China Open: Pliskova peaking at the perfect time

Published by Matt Trollope

Karolina Pliskova celebrates her second-round win over Aliaksandra Sasnovich at the China Open; Getty Images
With a spot in the WTA Finals field at stake, Karolina Pliskova is hitting form at just the right time. On Wednesday, she cruised into the last 16 at the China Open.

On a tour where players’ form and fortunes are fluctuating wildly, is Karolina Pliskova playing the best, most consistent tennis of anyone?

Aryna Sabalenka and Naomi Osaka might have something to say about that. But in truth, few WTA players have hit their stride in the manner Pliskova has in the past month.

The clean-hitting Czech has won 10 of her past 12 matches, the most recent of those a straight-sets dismissal of Aliaksandra Sasnovich on Wednesday at the China Open. That win put her into the last 16 where she will face another in-form force – local star Wang Qiang.

“I feel better actually now than I was feeling in the middle of the season on my clay and grass (tournaments),” she told Tennismash.

“It’s last few weeks so it’s also that I know that there is not much tennis left after (laughter) so I just try to do the best and put everything (into) what I have left. Also enjoying my team so far – having fun off court, on court as well, practice, which is important. I just want to try to make it to Singapore and that’s it, that’s my goal for this year.”

The qualification scenarios are tight. Pliskova is vying for one of the five remaining slots at the WTA Finals, and can reach the elite eight-player field if she wins this week in Beijing. But even if she doesn’t triumph in the Chinese capital, she will remain in the hunt with a deep run. And there are a few more tournaments still to come should she need to make a last-minute scramble for valuable points.

Working out how deep she needs to go at tournaments and how many points she needs to earn – a stressful exercise which she admits she’s not undertaking – will be a moot point if she continues to play the way she is.

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The world No.7 reached the quarterfinals of the US Open and two weeks later won the Pan Pacific Open title in Tokyo to reignite a 2018 campaign that looked extremely positive through Madrid before a lean mid-season stretch.

Re-jigging her team has also proved a masterstroke, injecting that aforementioned sense of fun. Pliskova recently began working with a new physiotherapist and during the North American summer reunited with former doubles world No.1 Rennae Stubbs, whom she worked with during last year’s Asian swing.

“I think she’s very positive – all Australians are quite positive,” Pliskova smiled. “So it’s about just to have fun on the court and also to improve some things, but little things, not big changes, because I’m still playing matches.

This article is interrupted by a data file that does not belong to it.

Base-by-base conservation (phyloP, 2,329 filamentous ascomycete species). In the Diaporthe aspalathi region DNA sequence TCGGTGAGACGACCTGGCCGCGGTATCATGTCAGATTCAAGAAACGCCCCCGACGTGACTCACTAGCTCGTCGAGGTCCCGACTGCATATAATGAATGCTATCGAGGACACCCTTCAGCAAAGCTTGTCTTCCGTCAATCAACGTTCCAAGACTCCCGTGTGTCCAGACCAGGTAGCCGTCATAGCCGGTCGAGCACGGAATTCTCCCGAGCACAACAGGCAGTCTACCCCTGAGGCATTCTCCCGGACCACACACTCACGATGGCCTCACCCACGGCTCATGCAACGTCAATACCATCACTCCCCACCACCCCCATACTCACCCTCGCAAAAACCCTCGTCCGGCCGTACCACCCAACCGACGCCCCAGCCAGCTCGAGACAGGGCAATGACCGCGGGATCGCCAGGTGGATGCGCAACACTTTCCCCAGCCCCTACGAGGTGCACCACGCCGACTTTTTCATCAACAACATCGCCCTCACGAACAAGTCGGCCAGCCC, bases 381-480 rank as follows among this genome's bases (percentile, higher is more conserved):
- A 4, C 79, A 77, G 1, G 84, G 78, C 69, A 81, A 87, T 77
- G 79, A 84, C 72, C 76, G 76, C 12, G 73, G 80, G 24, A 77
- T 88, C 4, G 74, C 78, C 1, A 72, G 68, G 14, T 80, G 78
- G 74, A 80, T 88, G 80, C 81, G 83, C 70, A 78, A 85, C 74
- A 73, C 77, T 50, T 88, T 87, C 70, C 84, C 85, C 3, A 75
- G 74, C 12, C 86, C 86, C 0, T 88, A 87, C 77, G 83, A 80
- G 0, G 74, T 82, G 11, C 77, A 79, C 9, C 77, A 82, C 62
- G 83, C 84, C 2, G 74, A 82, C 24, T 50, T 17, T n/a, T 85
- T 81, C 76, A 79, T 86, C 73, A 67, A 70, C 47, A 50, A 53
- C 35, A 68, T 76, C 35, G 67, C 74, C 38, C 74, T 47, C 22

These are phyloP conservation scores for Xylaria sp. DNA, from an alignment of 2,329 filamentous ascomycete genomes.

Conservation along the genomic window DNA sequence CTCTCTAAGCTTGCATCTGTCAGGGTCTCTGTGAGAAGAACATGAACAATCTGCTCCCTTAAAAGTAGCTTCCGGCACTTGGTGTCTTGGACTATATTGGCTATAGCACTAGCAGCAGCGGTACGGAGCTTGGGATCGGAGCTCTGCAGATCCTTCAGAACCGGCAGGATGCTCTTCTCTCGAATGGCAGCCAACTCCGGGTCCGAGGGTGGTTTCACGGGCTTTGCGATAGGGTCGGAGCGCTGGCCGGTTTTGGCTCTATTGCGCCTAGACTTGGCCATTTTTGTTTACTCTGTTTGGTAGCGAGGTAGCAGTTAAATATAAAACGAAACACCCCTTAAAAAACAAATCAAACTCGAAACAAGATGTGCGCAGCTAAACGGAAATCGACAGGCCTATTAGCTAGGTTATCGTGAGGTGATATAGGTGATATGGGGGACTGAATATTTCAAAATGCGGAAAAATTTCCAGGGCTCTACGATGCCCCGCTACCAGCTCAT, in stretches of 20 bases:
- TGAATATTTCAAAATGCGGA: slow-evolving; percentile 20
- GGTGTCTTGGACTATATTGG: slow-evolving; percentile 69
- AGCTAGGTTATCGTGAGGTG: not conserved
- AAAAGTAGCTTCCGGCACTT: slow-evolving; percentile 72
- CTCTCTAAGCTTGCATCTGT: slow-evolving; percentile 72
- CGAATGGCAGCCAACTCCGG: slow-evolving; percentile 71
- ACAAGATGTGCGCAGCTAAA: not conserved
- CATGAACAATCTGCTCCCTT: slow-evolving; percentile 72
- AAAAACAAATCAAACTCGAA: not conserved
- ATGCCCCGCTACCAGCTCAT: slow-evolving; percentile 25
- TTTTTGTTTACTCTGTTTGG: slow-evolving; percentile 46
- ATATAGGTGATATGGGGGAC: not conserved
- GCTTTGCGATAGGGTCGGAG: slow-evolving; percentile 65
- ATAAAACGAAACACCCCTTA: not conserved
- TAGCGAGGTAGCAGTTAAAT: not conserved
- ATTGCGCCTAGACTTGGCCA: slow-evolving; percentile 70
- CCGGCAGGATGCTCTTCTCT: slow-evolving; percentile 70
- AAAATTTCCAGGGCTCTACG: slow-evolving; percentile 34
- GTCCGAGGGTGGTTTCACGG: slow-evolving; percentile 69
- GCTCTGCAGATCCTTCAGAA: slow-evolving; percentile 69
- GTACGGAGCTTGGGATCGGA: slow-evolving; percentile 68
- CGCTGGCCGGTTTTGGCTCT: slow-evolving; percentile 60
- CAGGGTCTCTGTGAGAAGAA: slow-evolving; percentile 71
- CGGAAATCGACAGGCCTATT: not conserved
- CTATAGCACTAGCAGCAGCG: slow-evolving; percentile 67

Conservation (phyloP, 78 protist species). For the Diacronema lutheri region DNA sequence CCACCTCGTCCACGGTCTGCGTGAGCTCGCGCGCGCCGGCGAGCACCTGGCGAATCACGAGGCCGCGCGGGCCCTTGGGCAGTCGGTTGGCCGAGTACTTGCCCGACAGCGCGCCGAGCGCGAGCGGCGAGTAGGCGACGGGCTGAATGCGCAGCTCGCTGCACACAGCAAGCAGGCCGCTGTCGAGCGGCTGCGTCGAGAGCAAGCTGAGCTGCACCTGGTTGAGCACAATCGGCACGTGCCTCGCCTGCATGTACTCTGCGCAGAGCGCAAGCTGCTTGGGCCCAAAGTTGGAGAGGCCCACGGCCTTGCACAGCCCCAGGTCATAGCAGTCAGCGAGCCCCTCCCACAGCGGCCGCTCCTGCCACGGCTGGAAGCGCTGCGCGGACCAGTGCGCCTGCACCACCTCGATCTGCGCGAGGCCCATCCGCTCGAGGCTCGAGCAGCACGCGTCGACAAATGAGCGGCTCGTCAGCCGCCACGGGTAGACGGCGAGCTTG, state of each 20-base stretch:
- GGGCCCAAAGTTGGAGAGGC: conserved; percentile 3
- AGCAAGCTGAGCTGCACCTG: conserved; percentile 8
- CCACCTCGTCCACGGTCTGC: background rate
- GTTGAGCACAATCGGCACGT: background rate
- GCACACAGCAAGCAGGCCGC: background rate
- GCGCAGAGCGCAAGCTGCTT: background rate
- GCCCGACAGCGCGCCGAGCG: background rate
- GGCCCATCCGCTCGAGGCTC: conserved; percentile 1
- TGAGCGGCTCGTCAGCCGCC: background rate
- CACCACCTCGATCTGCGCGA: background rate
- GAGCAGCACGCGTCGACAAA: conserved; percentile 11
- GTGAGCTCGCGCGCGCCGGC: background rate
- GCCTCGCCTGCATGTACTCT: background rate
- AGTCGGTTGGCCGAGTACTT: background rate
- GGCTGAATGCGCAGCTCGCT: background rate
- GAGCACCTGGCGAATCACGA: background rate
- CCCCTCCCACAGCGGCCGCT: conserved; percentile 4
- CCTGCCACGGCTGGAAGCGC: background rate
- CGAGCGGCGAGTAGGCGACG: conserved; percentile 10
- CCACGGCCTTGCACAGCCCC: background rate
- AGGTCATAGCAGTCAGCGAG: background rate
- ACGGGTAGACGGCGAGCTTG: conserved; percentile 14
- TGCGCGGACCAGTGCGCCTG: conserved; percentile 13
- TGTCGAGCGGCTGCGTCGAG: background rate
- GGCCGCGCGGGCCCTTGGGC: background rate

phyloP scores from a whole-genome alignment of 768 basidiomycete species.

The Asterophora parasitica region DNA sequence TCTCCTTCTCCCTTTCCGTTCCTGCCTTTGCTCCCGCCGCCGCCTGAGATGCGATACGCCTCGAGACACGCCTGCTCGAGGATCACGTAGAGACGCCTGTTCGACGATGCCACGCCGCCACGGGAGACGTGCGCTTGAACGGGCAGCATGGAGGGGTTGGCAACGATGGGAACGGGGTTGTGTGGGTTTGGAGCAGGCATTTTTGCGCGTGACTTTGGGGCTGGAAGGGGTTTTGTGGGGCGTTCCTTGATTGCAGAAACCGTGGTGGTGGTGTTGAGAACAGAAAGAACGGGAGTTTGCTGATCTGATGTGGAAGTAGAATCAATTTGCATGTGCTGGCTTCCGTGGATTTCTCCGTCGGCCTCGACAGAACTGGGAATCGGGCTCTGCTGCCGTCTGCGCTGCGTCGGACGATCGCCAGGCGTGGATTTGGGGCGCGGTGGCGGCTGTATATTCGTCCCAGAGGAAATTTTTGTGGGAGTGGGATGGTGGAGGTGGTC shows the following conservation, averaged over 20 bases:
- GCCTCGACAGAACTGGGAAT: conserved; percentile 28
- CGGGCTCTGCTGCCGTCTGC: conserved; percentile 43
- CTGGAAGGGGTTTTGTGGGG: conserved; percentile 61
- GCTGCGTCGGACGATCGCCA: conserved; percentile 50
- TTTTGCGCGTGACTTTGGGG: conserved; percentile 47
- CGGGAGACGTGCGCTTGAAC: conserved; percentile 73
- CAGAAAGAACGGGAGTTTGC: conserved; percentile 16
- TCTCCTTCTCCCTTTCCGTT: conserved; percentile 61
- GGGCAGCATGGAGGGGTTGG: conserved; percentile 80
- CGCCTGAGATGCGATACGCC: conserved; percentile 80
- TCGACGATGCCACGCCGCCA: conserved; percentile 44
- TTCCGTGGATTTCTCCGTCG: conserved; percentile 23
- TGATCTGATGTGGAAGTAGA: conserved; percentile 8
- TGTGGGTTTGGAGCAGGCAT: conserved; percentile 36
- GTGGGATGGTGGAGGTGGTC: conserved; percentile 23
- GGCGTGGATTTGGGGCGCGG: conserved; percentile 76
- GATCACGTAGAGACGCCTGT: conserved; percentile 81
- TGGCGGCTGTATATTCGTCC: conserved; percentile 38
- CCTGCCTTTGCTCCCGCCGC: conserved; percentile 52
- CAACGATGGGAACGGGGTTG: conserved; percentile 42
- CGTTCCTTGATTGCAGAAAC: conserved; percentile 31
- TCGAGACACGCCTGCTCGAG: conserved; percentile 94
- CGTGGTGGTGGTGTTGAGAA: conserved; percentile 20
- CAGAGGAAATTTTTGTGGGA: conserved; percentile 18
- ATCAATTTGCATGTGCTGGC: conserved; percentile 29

“(Things like) second serve, maybe approach to the net, to go (in) more often, which she wants. It’s tough to change those things… especially in my situation that I fight for Singapore, it’s just tough to go to the net more often right now. So I think there’s gonna be more time and more things on which we’re gonna work in the off season.

“I was playing well actually last few weeks so there’s not any reason to change like big things. It’s about to keep the focus on the concentration, and she’s like I said pretty positive about this.”

So what is it about the WTA Finals that has Pliskova so motivated to cement her place in the field?

Immediately obvious is the fact it offers one of the richest prize pools in tennis. There is a high level of prestige given it is only open to the world’s top eight. There’s a legendary honour roll of champions, and the glamour of host city Singapore.

But for the Czech, qualifying for the season-ending championship is proof of a rewarding, satisfying season.

“Doesn’t mean the season was bad if you don’t make it, because you can be No.9, which is still pretty good,” Pliskova said.

“I think for me it’s every year special. Every year in the beginning of the year it’s my goal, because you have to have some good results, not only one tournament or just two weeks. You have to play consistently well throughout the year. Which is sometimes tough, to play all year pretty solid.

“But so far, my last three, four years I’m pretty good at this, actually to be solid. Two years in a row I made it. This year it’s pretty close (laughter) so hopefully I’m gonna be there.”

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